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Filter aid

Home Forums Sulfur Amine Filter aid

This topic contains 5 replies, has 3 voices, and was last updated by  Anonymous 8 years, 6 months ago.

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  • #2952

    Freddy Martinez
    Participant

    We operate a large pre-coat filter in an amine system. We are considering using ion exchange resin as a filter aid. Will this remove solids and heat stable salts?

  • #5956

    Anonymous

    I’m seeing bigger problems with that… For example, if you assume a system with 100,000 gallons of solution containing 20000ppmw of anions, you have about 16000 pounds of anions. To get out of the corrosive range you would want to remove about three quarters of the anions, or 12,000 pounds.

    If you figure the nominal loaing is about 0.5 pounds of anion per pound of resin, you’ll need about 240,000 pounds of resin at a cost of over $2 million. Since the resin is not being regenerated, you’d probably be better off using the cash itself as the filter aid. 😉

    On top of the cost factor, the resin is normally supplied in the choride form, so you’d replace the heat stable salt anions with choride anions which would cause even bigger problems from cracking and corrosion.

  • #5903

    Anonymous

    Using Resin aas filteraid is not a good thought, but the solution will not work appropiate. Filter aids are special mixtures to obtain a certain filtration efficiency. This will not be offered by Resin. So this means that you have to mix the resin with filter aid to obtain the requested retention. Keep a ionexchange in a 10% slipstream of the filter section in the lean amine side and this will can control the formation of HSS. Please look at http://www.aminefilter.com for more information. Jan Hermans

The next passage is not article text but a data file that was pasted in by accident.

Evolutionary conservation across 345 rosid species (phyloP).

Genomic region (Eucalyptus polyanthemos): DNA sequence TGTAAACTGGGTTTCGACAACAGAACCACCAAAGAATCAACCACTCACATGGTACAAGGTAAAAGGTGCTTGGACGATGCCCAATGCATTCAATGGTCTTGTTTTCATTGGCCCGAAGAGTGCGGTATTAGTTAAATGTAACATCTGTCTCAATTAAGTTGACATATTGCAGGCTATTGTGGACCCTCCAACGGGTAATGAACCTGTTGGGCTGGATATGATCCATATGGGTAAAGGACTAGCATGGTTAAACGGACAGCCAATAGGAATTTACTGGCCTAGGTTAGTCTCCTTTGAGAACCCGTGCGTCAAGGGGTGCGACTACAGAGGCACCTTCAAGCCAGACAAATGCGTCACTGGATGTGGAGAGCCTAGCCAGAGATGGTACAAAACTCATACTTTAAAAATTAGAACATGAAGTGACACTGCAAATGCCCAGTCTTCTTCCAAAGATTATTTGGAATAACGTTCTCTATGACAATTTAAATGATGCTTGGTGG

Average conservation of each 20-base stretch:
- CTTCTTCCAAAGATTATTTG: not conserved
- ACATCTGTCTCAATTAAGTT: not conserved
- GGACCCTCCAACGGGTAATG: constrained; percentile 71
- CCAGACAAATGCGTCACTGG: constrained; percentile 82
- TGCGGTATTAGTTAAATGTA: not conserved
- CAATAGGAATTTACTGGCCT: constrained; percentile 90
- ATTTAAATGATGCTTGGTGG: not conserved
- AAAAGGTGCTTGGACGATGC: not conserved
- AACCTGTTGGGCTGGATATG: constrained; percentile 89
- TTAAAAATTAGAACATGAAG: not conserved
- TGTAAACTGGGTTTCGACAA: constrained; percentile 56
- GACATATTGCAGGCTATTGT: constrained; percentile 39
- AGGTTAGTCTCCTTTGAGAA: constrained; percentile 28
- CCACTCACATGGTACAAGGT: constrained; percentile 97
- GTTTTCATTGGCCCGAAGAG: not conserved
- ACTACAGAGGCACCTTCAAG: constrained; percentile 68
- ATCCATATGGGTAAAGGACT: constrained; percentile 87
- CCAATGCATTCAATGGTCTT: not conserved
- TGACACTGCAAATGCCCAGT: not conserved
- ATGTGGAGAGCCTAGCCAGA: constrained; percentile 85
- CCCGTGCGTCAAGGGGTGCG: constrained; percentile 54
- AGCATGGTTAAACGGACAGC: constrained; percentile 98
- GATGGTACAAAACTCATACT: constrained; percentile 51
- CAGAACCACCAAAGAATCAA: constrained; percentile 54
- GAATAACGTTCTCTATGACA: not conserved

• #5879

    Jeanne rameau
    Participant

    Just my opinion, but I have worked operationally with installing filter packages. Lean filtration seems to work best, using Carbon and filters. Although I was involved with installing a EDU skid, and it worked very well in controlling heat stable salts. It costs money upfront, but it will pay for itself eventually. Here is a website you might want to check out. http://www.electrosep.com/

    …I have also heard Refiners wanting to move more toward filtering Rich amine…which is helpful, but their is a need to assure Process Safety Management issues are resolved.

  • #5835

    Pete Bisila
    Participant

    It is understandable why refiners would want to filter on the rich amine side as that is where most of the crud is coming from.  The lean/rich exchangers tend to be the most effected equipment when deposits foul the tubes and you can no longer cool your lean amine.   As SRS mentions, rich amine has PSM issues due to the entrained H2S.  It is a lot simpler to deal with lean amine filter cake without the H2S and fresh air handling.  We run a 10% slipstream off the lean amine side through a precoat filter with diatomaceous earth and have decent results with run length in the system.  We have had issues with excessive corrosion of the carbon steel lean amine piping and equipment when it is operated above 140F, but cooling or upgrading to stainless seems to take care of the problem.

  • #4624

    Anonymous

    we filter 100% of our rich amine to protect the lean rich exchangers and regenerator and 10% of the lean stream to both the charcoal and cartridge filters. we neutralize the heat stable salts and reclaim the amine when the ash hits about 7% max. the system is very stable and forgiving. by the way, it is mdea and the predominant gas is coker off gas.

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